US   –   $853

Nashville MSA –  $821

Knoxville MSA -$754

Memphis MSA – $762

Tennessee –  $740

Chattanooga MSA – $734

Morristown MSA – $671

Cleveland MSA – $616

Jackson MSA – $663

Kingsport-Bristol MSA – $630

Johnson City MSA – $598

Clarksville MSA –  $555

Tri-Cities Nov. year-over-year sales tax collections gain leads NE Tenn.

The Tri-Cities lead NE Tennessee in year-over-year sales tax collections in November.

According to MTSU’s Business and Economic Research Center, seasonally adjusted collections in Kingsport were up 5.4% from November last year.

Johnson City MSA collections were up 4.4%.

Morristown collections were up 2.9%.

Knoxville collections were up 1.8%.

Nashville and Chattanooga saw the largest increase and all of the state’s MSAs were positive for the month.

Statewide collections were 7.2% higher in November than the same month last year.

Although Kingsport-Bristol’s year-over-year performance has seen greater gains than the Johnson City MSA in the past two months it has been more volatile this year. Since the first of the year its performance has been negative four months compared to three in Johnson City.

Johnson City’s collections have been positive for the past six month.

When compared to October’s strong collections gains, all three NE Tennessee MSA were down last month.

Knoxville, down 4.6%.

Kingsport-Bristol, down 2.5%.

Morristown, down 2.7%.

Johnson City, down 0.3%.

Tri-Cities see best retail performance in two years, Bristol sales increase leads area

Tri-Cities retail activity made a dramatic improvement in the third quarter.

ETSU economist Dr. Steb Hipple said, “it was the best retail performance in two years.”

According to his Q3 retail sales report, “On a year-to-year basis, Bristol sales increased 7.3% to $269 million, while Johnson City sales were up 5.1% to $483 million, and Kingsport sales rose 2.9% to $398 million.  Adjusted for inflation, sales volume was up 5.4% in Bristol, 3.3% in Johnson City, and 1.1% in Kingsport.  In comparison, retail activity increased 3.2% in the metro area, 4.6% in Tennessee and 2.8% in the United States.”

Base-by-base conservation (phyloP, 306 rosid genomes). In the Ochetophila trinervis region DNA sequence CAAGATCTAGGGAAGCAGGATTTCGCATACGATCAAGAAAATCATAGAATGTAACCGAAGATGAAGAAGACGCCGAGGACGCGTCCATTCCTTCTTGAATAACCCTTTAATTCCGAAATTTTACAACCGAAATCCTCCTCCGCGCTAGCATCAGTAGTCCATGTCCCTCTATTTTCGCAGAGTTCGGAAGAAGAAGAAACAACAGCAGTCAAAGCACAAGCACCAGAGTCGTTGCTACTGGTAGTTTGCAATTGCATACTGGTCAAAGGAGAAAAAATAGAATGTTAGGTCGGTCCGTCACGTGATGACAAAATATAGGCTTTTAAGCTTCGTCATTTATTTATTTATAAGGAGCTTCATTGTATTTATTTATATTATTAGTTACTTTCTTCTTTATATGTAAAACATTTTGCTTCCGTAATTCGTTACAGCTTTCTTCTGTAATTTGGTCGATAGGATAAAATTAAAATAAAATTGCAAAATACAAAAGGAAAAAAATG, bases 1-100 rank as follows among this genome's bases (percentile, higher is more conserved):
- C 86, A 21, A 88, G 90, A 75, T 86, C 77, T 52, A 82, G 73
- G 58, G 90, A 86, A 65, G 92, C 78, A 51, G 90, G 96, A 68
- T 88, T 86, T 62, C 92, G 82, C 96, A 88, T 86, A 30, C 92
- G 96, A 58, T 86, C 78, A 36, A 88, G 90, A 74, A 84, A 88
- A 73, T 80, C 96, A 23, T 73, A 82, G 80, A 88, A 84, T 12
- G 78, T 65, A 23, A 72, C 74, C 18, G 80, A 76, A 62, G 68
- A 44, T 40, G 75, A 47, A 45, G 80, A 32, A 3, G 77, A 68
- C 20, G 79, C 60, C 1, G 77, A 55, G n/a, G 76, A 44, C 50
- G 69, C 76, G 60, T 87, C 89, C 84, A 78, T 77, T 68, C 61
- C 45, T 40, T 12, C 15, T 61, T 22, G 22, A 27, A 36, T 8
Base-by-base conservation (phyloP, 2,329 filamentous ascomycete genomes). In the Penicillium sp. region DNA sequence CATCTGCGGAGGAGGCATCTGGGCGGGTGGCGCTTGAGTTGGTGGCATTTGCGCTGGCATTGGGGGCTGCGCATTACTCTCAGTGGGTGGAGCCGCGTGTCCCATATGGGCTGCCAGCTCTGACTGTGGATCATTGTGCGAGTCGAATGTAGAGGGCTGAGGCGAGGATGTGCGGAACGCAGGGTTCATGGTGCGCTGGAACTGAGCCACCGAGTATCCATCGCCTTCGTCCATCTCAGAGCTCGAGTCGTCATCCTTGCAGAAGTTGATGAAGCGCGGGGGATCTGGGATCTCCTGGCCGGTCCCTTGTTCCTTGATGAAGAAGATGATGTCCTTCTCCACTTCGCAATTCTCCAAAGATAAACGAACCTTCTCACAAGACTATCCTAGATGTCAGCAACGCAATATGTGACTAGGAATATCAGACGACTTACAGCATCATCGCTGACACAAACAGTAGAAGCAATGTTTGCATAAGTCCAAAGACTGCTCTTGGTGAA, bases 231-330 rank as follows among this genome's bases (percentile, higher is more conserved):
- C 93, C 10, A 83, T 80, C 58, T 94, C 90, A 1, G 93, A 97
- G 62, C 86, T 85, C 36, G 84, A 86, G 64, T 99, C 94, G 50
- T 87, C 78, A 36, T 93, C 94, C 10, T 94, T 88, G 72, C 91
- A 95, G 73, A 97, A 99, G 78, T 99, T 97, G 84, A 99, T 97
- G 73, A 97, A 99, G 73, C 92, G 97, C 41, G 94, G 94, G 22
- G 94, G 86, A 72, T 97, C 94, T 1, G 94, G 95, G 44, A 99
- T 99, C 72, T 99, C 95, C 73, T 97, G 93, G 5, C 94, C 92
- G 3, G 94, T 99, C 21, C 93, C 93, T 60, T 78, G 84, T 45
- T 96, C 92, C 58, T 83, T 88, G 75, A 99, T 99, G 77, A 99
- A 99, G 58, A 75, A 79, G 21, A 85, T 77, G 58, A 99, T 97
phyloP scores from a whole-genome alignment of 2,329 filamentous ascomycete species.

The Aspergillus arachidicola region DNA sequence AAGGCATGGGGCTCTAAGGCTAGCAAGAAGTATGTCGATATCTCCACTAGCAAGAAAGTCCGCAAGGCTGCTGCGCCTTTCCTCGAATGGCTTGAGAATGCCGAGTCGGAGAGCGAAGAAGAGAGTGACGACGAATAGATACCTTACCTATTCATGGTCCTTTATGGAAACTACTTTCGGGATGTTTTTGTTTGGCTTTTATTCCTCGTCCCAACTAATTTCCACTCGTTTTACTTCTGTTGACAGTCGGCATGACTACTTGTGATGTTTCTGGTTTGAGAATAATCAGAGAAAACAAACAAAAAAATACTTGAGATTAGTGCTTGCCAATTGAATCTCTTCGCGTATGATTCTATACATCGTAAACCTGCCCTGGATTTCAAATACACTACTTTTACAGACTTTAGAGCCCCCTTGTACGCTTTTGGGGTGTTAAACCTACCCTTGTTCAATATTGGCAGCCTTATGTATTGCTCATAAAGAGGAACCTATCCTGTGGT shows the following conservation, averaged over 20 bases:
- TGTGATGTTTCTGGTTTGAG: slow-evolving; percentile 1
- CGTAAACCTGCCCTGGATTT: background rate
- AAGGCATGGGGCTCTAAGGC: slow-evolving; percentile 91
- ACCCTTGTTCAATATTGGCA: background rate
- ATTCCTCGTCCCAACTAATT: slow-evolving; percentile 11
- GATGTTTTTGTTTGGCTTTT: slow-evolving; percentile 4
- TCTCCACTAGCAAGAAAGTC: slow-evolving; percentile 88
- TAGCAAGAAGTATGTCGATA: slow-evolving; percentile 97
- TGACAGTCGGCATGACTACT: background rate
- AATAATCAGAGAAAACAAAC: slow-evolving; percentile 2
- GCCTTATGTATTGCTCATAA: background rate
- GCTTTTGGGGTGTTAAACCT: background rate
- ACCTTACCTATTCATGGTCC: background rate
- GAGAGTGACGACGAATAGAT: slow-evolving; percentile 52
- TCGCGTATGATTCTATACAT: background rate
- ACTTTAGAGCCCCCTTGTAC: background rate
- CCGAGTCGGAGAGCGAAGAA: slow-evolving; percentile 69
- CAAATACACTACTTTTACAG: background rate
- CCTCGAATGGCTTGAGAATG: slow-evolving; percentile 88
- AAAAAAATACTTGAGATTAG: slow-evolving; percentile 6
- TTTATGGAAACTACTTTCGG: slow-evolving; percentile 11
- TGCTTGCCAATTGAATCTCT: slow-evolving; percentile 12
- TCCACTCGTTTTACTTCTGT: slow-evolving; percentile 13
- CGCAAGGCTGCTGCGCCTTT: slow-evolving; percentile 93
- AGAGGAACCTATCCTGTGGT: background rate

Looking at the metropolitan areas, the report says, “  During the third quarter, retailers across the Tri-Cities Combined Statistical Area (CSA) enjoyed their best retail performance since the summer of 2011.  Dollar sales rose by 5.0% to $1,750 million, while inflation adjusted sales volume increased 3.2%.  This is a welcome change after two years of declining real sales.  All seven metro counties participated in the turnaround as both dollar sales and sales volume saw significant gains.  The best performance occurred in Hawkins County, followed by Scott, Unicoi, Carter, Sullivan, Washington (VA), and Washington (TN) counties.”

In his analysis of the report, Dr. Hipple wrote, “ The summer months saw a welcome turnaround in retail performance in the Tri-Cities area, as well as the best sales growth in the region and the state since early 2012.  The national retail expansion continued unabated after nearly five years of real growth.  Overall, this is the best retailing report in over two years.

“In the Tri-Cities area, we are seeing a “doughnut” pattern in retail growth, where the outlying CSA counties have larger increases than the urban centers.  (The three Tri-Cities accounted for 65.7% of CSA retail activity in the third quarter.)  In Bristol, all of the retail growth occurred on the Bristol Tennessee side, thanks to the new Pinnacle shopping center.


“The question is whether these good conditions can continue.  At the national level, the answer is clearly a “yes.”  Employment and production in the United States are expanding, and partial fourth quarter data show continued growth in retail sales volume.  The outlook is for a very good holiday shopping season.

The big “if” is in the Tri-Cities area.  The third quarter labor market report showed further declines in regional employment, continuing a two-year downward trend in jobs, production, and income.  From this perspective, the strong rebound in third quarter retailing was unexpected.  To continue this regional improvement in sales performance, we will need to see significant levels of new job creation in the near future as well.”

Dr. Hipple’s full report and data can be found at

Americans are 40% poorer than before the recession

The Great Recession is officially over, but Americans are still 40% poorer today than they were in 2007, the year before the global financial crisis.

The net worth of American families — the difference between the values of their assets, including homes and investments, and liabilities — fell to $81,400 in 2013, down slightly from $82,300 in 2010, but a long way off the $135,700 in 2007, according to a new report released on Friday by the nonprofit think-tank Pew Research Center in Washington, D.C.

“The Great Recession, fueled by the crises in the housing and financial markets, was universally hard on the net worth of American families,” the report found.